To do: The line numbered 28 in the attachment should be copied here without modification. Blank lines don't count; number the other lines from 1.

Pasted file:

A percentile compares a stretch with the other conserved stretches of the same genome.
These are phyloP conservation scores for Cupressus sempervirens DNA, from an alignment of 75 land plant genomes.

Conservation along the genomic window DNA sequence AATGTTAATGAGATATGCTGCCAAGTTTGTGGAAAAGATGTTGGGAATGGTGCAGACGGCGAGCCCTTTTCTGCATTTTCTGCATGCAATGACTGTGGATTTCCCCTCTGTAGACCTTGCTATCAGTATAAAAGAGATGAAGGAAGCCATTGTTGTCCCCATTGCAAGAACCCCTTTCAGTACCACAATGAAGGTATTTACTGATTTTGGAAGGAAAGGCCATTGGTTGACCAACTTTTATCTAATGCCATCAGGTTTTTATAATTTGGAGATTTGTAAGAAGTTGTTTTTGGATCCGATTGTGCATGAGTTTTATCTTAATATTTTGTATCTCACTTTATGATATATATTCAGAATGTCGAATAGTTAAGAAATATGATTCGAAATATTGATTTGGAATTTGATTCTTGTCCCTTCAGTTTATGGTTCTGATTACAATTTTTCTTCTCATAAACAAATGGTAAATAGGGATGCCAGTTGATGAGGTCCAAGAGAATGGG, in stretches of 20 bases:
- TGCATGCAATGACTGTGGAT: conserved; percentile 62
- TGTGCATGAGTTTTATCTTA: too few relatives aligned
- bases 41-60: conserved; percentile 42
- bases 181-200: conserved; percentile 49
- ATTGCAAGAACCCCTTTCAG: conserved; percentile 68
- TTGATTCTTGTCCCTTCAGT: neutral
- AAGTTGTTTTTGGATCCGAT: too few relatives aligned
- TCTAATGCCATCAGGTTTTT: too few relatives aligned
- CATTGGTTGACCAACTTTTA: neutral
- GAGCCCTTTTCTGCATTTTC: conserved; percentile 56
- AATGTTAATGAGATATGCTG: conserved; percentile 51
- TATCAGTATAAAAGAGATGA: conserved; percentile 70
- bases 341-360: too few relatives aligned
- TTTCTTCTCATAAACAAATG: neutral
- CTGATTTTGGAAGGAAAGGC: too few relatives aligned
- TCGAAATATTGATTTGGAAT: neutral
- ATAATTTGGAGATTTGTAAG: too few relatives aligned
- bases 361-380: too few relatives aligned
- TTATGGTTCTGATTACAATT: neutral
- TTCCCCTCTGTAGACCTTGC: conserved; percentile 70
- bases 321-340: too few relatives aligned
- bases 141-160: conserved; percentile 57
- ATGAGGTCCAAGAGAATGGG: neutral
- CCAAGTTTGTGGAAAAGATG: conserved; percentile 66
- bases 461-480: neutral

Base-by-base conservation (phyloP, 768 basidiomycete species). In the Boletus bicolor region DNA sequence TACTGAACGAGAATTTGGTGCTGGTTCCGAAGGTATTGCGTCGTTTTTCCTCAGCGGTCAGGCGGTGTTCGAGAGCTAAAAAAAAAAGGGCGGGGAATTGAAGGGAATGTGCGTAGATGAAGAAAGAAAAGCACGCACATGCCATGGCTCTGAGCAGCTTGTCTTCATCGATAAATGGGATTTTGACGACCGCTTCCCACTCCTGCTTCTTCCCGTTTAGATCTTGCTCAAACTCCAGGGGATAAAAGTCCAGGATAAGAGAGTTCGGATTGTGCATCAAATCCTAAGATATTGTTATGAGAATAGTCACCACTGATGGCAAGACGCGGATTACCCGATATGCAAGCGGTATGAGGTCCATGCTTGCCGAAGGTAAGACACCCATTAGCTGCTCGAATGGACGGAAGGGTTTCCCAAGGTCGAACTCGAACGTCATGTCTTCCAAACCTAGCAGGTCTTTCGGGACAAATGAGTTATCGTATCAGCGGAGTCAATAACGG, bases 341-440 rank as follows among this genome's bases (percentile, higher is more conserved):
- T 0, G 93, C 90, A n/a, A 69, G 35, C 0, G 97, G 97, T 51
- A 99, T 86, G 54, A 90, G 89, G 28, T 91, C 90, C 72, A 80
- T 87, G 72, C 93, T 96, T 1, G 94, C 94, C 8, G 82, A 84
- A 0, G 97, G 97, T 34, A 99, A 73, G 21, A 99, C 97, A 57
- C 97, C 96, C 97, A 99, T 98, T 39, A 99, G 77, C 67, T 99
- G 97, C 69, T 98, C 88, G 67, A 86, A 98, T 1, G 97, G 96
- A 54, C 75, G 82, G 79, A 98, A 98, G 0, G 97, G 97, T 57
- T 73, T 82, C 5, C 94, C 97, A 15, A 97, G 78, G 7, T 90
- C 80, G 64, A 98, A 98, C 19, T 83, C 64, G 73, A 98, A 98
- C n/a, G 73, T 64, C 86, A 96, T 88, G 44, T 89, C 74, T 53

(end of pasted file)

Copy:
- bases 461-480: neutral